BEMUS POINT – A small portion of Chautauqua Lake will be treated with chemical herbicide starting today in an effort to fight an overabundance of weeds.
The Post-Journal is reporting the treatment will take place in areas of Bemus Bay after the New York State Department of Environmental Conservation gave its recent approval. The three zones that will be treated are located near the top of Lakeside Drive and the other closer to the village. A total of six zones had been requested by the Chautauqua Lake Partnership (CLP) in the initial application.
Earlier this year, a group of property owners engaged the Town of Ellery and Village of Bemus Point to submit a permit application to the DEC for a permit to use the herbicides Aquathol K (Endothall) and Navigate (2-4 D) on the submerged aquatic vegetation in Bemus Bay.
While CLP assisted with the application and supports the use of herbicide, other Chautauqua Lake-based organization are against it.
“Chautauqua Lake Association leadership has taken into account the many aspects of its experience and has reviewed the current environmental condition of the lake, especially Bemus Bay. As a result, the CLA leadership is not recommending a herbicide approach to managing submerged aquatic vegetation in Chautauqua Lake at this time,” the CLA stated on its website in a posting from April 2017.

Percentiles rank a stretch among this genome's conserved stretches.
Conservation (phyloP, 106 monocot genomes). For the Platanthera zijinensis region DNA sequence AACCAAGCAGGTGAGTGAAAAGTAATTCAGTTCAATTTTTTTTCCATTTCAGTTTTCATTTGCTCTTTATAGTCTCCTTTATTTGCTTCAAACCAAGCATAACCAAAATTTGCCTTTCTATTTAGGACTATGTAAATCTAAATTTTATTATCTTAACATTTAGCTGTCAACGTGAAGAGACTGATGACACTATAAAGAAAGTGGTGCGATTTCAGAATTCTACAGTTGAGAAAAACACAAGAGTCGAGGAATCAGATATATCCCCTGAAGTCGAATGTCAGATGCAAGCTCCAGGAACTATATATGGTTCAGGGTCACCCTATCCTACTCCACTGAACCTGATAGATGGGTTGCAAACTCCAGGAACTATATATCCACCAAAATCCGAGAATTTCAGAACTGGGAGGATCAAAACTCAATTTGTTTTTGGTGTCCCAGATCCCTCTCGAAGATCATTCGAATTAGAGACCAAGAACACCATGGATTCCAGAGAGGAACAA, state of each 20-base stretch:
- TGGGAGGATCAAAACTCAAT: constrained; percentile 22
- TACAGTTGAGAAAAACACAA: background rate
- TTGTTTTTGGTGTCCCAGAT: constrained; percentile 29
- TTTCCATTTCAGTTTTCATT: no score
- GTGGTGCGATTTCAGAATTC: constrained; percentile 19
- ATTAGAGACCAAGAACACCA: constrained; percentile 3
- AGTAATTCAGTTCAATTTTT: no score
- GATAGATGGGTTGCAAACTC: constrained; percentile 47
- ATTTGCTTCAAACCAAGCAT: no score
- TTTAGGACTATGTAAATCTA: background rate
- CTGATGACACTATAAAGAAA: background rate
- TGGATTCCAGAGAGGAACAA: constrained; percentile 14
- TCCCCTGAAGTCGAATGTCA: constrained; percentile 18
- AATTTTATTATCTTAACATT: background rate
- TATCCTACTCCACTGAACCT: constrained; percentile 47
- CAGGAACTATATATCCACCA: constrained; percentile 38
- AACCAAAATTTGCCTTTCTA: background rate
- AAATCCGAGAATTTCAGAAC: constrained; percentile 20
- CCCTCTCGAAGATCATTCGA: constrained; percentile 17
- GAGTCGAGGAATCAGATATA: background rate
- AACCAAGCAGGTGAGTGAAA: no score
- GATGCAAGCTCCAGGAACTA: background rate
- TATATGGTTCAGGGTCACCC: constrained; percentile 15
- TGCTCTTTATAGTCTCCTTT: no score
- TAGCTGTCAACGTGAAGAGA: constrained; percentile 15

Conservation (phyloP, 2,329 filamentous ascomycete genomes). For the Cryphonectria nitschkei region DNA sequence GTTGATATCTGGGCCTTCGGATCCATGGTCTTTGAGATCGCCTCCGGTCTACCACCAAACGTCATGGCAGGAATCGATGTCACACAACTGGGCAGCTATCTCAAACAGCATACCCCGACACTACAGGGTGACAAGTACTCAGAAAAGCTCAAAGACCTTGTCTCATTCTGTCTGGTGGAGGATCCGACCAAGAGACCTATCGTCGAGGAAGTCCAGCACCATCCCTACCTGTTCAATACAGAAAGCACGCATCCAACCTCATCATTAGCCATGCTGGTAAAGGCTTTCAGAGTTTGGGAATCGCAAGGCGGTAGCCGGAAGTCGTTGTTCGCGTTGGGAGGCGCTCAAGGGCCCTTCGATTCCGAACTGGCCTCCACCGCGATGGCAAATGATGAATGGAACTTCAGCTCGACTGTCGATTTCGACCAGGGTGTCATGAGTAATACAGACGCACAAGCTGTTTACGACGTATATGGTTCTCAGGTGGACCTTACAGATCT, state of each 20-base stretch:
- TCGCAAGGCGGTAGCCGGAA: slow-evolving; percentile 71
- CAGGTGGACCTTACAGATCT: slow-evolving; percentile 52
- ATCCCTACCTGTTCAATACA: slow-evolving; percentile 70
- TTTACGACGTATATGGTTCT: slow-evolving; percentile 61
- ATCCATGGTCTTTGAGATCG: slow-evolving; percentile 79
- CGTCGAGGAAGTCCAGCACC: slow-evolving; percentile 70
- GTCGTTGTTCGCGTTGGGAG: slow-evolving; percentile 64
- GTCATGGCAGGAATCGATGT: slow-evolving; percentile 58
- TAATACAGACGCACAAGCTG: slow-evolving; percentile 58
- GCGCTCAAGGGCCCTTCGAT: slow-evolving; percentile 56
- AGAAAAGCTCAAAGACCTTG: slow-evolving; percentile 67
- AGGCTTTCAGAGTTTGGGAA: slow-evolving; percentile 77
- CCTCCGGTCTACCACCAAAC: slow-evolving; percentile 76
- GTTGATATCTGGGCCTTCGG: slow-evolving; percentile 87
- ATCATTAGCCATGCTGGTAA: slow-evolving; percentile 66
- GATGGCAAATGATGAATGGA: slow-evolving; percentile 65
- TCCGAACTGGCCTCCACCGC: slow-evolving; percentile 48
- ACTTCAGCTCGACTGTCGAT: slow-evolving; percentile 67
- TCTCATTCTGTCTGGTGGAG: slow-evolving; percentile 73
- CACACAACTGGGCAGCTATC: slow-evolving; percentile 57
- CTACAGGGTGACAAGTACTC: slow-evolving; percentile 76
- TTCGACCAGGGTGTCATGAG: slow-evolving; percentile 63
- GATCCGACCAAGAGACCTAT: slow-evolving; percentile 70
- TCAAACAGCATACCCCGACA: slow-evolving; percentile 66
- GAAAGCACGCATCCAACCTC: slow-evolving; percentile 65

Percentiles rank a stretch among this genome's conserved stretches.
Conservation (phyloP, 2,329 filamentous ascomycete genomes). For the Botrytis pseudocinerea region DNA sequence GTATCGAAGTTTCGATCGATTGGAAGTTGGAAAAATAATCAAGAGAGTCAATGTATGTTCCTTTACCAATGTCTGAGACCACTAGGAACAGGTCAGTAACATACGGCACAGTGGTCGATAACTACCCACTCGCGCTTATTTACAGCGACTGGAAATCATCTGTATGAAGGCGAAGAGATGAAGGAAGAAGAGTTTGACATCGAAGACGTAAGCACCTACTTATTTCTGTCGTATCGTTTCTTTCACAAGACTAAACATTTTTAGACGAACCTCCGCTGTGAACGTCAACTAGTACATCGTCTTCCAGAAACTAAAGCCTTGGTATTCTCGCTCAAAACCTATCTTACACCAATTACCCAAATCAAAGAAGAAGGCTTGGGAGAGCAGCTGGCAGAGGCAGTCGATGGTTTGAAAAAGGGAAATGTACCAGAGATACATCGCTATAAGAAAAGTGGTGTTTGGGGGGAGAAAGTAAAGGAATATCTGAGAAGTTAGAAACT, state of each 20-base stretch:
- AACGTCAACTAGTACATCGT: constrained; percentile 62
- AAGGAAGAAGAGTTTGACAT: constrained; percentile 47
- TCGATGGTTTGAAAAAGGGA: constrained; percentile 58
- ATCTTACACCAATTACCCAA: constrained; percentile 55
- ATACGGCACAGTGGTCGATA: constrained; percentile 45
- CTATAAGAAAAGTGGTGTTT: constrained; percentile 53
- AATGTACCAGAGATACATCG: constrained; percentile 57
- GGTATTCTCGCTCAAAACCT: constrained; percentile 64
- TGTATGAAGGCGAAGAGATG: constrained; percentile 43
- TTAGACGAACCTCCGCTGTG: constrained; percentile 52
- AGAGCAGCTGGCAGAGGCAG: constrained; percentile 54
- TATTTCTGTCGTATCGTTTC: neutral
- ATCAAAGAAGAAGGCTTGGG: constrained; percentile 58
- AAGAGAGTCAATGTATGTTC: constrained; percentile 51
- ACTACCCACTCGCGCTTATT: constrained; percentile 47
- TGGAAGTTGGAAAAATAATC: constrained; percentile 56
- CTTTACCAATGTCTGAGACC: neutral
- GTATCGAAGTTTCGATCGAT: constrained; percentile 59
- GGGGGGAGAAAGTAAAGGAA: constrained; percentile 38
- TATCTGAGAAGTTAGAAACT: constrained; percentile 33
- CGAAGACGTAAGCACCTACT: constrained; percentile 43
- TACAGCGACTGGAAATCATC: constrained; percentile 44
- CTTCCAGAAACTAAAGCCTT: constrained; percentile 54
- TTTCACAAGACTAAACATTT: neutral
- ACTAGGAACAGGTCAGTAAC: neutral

And the Chautauqua Watershed Conservancy also stated on its website, “[The Conservancy] has empathy for the property owners whose use and enjoyment of the lake has been disrupted by dense patches of vegetation.. however, the CWC also has concerns about the permit application/use of herbicides in the lake – namely, that the application does not include an environmental impact statement, that the application does not demonstrate that the treatment will achieve the applicants’ intended outcome and that the application does not demonstrate the necessity to use herbicides in 2017 based upon plant cover (density) and percentage of non-native invasive species.”
The herbicide will be used to battle invasive weeds, such as Eurasian Milfoil.
The DEC has limited herbicide application to 200 feet from the shoreline and treated zones would reportedly be safe again for human use 24 hours after treatment.